North Carolina Republicans on Tuesday abandoned their effort to rig a state Supreme Court race, declining to appeal a ruling that prohibited them from changing the rules to disadvantage a specific candidate.
The tumult over North Carolina’s upcoming state Supreme Court election began in 2017, when the GOP-controlled state legislature abolished judicial primaries. Republican Justice Barbara Jackson is running for reelection in November, and GOP legislators hoped to shield her from competition. At the same time, they assumed multiple Democrats would run against each other in the general election, splitting the progressive vote and giving Jackson a smooth path to victory.
That didn’t happen. Instead, Democrats coalesced around a single candidate, civil rights lawyer Anita Earls. Jackson, on the other hand, drew a Republican challenger: Chris Anglin, a Raleigh attorney. Anglin was a registered Democrat until he filed for the race as a Republican; he calls himself a “constitutional Republican” who wants to “stand up for the independence of the judiciary” and object to “the constant attack” on its status as “a coequal branch of government.” Regardless of whether Anglin is a spoiler, a genuine protest candidate, or both, he played by the rules, and secured a spot on the November ballot as a Republican running against Jackson and Earls.
So Republicans changed the rules. During a hastily called special session, GOP legislators passed a law to strip Anglin of his party affiliation on the ballot. Anglin sued, and a state court blocked the law as a violation of his due process and associational rights under the North Carolina constitution. Speaker of the House of Representatives Tim Moore and President Pro Tempore of the Senate Phil Berger appealed, but an appellate court unanimously declined to reverse the ruling. Rather than appeal to the state Supreme Court—where Democrats currently hold a 4–3 majority—Moore and Berger gave up on Tuesday. In a court filing, they announced that they would drop the appeal “in the interests of allowing” the state elections board “to finalize the content to appear on the ballot” and “avoid unintentionally furthering voter confusion.”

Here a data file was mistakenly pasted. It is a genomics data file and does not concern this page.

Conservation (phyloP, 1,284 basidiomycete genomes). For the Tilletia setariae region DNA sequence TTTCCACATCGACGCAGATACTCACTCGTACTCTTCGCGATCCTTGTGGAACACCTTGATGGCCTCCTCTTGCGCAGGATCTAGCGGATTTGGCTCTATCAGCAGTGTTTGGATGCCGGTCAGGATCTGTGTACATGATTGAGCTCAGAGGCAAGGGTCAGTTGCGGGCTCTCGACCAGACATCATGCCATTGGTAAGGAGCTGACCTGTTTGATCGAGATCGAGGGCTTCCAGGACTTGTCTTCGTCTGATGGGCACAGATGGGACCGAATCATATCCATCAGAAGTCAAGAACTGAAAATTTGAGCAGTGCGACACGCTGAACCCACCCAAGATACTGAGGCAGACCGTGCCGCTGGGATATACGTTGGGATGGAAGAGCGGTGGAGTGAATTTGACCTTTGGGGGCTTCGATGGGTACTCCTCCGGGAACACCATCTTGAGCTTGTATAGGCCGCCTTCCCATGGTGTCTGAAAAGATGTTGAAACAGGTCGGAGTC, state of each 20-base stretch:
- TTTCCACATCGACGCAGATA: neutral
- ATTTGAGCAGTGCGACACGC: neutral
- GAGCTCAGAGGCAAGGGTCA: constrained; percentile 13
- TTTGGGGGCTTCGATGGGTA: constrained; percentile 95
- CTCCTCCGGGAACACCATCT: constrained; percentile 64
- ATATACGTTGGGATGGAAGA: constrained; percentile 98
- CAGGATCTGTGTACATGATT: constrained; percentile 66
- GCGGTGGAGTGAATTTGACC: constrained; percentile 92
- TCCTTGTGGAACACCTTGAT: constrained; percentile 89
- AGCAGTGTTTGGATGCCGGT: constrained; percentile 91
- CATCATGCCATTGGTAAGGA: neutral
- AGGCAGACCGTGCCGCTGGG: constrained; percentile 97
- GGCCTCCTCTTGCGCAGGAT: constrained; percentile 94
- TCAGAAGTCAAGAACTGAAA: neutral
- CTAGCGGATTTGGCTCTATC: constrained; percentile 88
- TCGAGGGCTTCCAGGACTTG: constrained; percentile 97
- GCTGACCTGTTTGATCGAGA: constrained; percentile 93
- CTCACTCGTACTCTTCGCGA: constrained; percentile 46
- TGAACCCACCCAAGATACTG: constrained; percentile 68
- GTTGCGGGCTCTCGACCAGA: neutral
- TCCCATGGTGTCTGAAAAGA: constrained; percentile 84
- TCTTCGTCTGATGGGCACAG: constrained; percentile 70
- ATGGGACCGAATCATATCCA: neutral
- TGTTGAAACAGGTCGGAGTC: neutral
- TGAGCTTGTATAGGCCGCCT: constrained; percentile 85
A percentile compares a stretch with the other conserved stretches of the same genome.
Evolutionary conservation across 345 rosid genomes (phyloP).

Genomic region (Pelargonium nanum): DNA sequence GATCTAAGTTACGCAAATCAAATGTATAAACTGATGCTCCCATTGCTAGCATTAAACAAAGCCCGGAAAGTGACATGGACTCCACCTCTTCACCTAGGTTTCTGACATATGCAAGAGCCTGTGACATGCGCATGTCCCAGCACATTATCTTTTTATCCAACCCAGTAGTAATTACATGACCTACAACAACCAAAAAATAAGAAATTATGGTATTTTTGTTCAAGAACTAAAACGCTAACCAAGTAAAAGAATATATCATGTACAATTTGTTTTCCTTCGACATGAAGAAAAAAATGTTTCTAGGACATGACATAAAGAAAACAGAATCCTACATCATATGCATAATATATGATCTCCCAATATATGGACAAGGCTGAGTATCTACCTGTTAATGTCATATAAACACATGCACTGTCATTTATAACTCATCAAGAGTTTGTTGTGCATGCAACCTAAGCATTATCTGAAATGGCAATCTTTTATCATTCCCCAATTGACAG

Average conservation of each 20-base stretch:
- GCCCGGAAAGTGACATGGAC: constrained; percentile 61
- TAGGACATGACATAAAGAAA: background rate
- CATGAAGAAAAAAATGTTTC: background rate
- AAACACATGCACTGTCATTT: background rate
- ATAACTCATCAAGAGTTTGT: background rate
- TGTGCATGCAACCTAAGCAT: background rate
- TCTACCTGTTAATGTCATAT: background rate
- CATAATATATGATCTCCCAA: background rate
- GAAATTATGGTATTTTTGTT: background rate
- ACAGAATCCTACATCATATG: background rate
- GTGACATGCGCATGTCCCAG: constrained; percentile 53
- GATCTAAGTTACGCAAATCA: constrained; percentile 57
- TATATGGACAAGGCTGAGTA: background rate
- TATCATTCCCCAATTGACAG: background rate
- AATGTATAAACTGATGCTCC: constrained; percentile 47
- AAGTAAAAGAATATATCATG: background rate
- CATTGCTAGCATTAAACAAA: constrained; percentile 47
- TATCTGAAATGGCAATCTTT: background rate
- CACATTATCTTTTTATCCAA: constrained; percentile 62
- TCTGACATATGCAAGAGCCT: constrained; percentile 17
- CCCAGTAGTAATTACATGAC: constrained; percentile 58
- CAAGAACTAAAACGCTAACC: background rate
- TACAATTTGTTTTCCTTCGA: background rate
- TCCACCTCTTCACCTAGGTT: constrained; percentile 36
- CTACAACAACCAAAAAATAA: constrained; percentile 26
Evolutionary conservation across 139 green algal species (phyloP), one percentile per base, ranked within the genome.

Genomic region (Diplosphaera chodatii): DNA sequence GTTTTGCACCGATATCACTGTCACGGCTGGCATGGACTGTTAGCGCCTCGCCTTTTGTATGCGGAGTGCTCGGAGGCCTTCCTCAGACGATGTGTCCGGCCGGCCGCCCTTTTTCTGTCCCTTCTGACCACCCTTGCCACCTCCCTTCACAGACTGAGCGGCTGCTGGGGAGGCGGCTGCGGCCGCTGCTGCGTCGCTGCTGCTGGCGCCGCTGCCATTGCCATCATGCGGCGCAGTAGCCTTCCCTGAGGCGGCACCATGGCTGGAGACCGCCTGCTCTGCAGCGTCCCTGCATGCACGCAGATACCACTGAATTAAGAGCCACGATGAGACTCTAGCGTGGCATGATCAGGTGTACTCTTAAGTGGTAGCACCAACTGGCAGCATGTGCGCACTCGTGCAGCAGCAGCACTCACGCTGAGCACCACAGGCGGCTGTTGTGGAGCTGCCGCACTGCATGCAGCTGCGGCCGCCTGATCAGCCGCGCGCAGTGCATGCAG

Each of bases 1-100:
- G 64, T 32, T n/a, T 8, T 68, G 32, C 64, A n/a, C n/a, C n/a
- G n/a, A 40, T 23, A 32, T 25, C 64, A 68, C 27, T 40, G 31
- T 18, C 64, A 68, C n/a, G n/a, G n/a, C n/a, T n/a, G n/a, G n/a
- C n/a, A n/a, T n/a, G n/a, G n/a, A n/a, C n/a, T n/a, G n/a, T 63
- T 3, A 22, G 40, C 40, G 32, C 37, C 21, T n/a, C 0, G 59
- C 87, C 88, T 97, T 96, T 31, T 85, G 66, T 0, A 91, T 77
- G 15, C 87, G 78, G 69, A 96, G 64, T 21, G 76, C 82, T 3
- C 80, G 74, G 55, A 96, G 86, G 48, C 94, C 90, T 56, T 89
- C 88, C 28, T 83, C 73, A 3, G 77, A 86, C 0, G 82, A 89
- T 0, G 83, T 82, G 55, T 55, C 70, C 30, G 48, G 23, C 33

In a statement, Anglin declared that he was pleased his suit exposed “legislative leadership’s naked grab for power,” and hoped “to be a voice for disaffected Republicans” and others concerned about assaults on the judiciary. He has little hope of winning—but because he will be listed as a Republican, he may siphon voters away from Jackson, helping Earls triumph in November. And futile as his candidacy may seem, Anglin appears to have made the point he was seeking to drive home from the start: Politicians who meddle with the judiciary might wind up getting burned themselves.
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